The longer the better, as long as the eels are feeding. At wholesale outfits I've worked at we've had the most "luck" with a protocol of immediately pouring the whole box of fish through a very large square net, placing them in all-new water of neutral pH, 75 F., and adding methylene blue till the water is very dark. Salt is added daily to the semi-open systems to curtail infection and extra airstones added for enhanced gaseous exchange, dissolved oxygen, and distribution. A few times, when it was obvious all were going to be lost on arrival otherwise, we would inject pure oxygen gas into the water of their systems. I have witnessed this technique literally bring them back from death.
2) Apparent Sores:
Should any of the spiny eels in the system exhibit red areas, particularly near fin origins, or white, blotchy markings, leave all of them. They are likely to be soon dead.
Does it make a difference how "outgoing" a specimen is? Sure. You want yours to be viewable, maybe even hand-trained. Avoid spaced-out specimens that swim erratically at the surface or bottom.
4) Index of Fitness:
How "buff" is that spiny eel? These fishes can go on hunger strikes for a few to several weeks; obviously of benefit in situations where food is unavailable seasonally. Still, you want a "full-bodied" specimen. Healthy ones are definitely girthy.
5) Size at Purchase:
Related to demonstrated feeding, this is a note to beware of purchasing large specimens. Big wild-collected Fire Eels in particular are notorious for refusing food on importation. Better to purchase sub-adults and grow them up yourself, or seek ones that have been traded in from good homes.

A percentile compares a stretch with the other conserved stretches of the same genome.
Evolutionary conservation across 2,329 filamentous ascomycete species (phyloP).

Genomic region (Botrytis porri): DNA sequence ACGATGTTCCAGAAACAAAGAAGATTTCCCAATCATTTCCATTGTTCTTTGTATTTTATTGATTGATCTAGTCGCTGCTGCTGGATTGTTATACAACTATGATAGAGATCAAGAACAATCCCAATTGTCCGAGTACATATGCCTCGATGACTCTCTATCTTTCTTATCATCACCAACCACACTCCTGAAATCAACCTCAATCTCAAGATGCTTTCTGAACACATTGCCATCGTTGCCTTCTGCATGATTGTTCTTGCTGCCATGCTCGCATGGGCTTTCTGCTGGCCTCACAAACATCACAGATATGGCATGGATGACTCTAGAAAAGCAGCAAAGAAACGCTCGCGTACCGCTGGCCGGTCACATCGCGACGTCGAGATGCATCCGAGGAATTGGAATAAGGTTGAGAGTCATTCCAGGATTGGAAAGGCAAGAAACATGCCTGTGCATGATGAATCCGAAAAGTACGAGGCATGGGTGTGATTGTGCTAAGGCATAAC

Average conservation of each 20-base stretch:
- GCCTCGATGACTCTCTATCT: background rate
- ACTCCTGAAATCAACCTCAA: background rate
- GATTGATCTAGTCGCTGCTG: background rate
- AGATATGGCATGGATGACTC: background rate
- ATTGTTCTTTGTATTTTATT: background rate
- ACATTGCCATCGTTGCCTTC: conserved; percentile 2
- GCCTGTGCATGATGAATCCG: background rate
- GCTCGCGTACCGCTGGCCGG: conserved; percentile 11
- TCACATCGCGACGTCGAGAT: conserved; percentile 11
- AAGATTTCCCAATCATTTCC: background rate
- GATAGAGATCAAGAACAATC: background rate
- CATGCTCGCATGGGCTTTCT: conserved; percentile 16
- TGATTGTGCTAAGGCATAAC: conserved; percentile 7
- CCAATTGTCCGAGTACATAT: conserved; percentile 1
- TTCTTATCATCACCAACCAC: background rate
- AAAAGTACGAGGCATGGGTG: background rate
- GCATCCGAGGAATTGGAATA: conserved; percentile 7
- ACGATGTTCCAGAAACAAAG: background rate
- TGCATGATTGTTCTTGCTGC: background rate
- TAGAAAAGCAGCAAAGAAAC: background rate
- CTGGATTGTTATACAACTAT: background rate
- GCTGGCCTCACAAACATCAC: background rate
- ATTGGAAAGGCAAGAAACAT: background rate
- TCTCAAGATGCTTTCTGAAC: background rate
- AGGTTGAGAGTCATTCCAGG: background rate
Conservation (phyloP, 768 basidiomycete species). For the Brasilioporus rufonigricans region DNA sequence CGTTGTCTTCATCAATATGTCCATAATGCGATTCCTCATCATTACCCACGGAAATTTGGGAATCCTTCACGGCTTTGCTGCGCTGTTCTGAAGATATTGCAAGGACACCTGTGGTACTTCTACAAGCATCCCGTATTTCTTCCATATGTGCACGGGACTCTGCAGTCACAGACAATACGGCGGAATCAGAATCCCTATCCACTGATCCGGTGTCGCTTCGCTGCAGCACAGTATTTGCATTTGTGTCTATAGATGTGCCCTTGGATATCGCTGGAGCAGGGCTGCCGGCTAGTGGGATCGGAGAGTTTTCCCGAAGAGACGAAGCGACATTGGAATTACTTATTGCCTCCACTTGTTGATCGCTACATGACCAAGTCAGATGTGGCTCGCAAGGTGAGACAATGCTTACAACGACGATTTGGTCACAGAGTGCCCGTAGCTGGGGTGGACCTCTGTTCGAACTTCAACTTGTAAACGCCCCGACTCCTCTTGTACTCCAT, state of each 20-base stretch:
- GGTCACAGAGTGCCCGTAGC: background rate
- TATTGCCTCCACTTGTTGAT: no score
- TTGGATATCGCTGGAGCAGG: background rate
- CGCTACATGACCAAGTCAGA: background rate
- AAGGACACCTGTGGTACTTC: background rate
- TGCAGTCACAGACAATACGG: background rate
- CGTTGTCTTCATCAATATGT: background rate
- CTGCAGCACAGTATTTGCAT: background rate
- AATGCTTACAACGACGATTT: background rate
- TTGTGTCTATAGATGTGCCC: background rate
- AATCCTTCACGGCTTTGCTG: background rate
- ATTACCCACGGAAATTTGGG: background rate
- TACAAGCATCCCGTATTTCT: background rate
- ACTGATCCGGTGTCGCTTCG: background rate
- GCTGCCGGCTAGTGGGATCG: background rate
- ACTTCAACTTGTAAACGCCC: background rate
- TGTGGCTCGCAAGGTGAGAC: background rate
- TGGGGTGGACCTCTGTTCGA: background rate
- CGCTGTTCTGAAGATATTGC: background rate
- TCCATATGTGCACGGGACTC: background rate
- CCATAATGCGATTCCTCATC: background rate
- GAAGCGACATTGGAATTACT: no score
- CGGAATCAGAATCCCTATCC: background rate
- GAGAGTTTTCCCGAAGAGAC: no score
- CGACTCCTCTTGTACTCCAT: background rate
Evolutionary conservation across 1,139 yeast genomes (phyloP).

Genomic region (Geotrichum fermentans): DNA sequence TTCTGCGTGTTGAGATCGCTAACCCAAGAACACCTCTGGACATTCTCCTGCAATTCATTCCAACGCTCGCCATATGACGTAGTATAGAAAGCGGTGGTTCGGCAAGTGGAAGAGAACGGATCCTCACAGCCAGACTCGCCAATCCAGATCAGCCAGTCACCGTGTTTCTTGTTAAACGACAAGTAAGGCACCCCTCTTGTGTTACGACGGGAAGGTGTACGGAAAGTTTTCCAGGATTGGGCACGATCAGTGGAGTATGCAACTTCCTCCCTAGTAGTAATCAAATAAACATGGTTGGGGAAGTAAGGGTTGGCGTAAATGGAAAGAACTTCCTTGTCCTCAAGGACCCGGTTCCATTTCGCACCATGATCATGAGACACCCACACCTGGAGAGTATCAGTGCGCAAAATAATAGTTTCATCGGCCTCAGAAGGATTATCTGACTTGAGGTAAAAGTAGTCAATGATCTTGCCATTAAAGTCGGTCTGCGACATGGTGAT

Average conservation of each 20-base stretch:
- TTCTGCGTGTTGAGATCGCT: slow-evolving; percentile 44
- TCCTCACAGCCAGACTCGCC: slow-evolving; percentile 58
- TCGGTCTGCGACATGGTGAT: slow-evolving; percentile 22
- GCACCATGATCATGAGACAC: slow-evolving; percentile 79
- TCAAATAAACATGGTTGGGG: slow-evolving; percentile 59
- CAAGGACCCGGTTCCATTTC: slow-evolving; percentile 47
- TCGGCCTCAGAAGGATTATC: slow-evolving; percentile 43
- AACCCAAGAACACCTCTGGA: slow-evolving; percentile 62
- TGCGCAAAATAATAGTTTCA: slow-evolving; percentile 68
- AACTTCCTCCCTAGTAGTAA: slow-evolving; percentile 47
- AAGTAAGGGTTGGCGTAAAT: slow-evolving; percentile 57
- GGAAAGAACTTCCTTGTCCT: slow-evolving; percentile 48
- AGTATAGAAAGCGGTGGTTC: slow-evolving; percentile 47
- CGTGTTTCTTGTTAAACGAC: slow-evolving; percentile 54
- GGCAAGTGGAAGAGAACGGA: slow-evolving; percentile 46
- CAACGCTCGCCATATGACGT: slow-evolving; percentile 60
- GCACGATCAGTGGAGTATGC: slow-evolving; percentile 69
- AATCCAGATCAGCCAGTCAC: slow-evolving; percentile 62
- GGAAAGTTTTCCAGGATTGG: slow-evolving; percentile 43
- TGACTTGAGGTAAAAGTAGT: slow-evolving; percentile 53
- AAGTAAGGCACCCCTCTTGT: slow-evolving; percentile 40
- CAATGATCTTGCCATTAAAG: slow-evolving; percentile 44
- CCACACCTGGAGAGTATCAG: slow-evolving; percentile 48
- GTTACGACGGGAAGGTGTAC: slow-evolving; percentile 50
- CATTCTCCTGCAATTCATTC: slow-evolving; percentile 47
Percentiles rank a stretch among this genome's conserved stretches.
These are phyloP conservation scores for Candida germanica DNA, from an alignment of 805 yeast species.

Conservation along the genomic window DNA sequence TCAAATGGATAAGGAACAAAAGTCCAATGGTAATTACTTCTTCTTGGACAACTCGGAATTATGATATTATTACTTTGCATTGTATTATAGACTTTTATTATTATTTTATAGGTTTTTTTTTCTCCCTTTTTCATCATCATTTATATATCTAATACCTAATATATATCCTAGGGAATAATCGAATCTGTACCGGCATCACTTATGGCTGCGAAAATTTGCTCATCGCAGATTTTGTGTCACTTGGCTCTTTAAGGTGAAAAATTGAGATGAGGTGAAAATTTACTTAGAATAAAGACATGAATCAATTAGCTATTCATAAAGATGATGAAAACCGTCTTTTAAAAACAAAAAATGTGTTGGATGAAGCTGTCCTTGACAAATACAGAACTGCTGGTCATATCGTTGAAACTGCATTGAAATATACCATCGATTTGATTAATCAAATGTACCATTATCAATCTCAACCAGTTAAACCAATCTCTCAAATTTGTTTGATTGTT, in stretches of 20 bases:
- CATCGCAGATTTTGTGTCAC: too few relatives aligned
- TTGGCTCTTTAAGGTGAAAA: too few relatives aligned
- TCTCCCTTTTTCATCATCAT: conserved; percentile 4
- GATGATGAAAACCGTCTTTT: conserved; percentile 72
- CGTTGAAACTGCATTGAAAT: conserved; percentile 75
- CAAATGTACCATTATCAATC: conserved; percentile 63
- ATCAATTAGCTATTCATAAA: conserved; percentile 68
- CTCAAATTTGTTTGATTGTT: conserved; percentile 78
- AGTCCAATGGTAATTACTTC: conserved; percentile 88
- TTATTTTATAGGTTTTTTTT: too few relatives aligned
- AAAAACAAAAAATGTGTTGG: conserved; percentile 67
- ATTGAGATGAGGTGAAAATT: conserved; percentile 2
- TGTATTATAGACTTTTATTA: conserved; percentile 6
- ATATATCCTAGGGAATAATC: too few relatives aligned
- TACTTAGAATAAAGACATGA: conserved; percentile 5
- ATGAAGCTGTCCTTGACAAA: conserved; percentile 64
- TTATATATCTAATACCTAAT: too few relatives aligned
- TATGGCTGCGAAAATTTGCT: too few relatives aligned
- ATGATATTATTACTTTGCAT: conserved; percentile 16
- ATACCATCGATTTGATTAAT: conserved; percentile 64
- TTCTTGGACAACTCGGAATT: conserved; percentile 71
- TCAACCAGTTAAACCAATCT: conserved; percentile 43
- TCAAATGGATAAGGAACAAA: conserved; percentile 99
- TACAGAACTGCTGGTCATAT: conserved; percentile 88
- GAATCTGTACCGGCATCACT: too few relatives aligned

6) On Netting:
This is an area fraught with danger for these fishes. They are literally "slippery as eels", and given to wriggling up and out of specimen containers and nets right on to the floor. Further, they tend to jab hands and bags with their short by stout fin spines. So, do use deep, soft nets and prepare a double-bag of depth with water in it, in anticipation of catching mastacembelids.
By the way, don't despair if you find your intended target has burrowed into the substrate. Utilize a large-enough diameter mesh netting and scoop the eel and gravel up together. Voila! Gravel drops out, fish is caught!
Though they can/will adapt to bright, open settings, spiny eels are naturally reclusive, preferring darkened corners. Many species are burrowers, spending their days in mud or unconsolidated bottom material with only their "nose" sticking out. The best specimens I have observed were kept in large, well-covered systems replete with live plants, non-sharp, fine substrate, caves, flowerpots or tubes for hiding, and subdued lighting.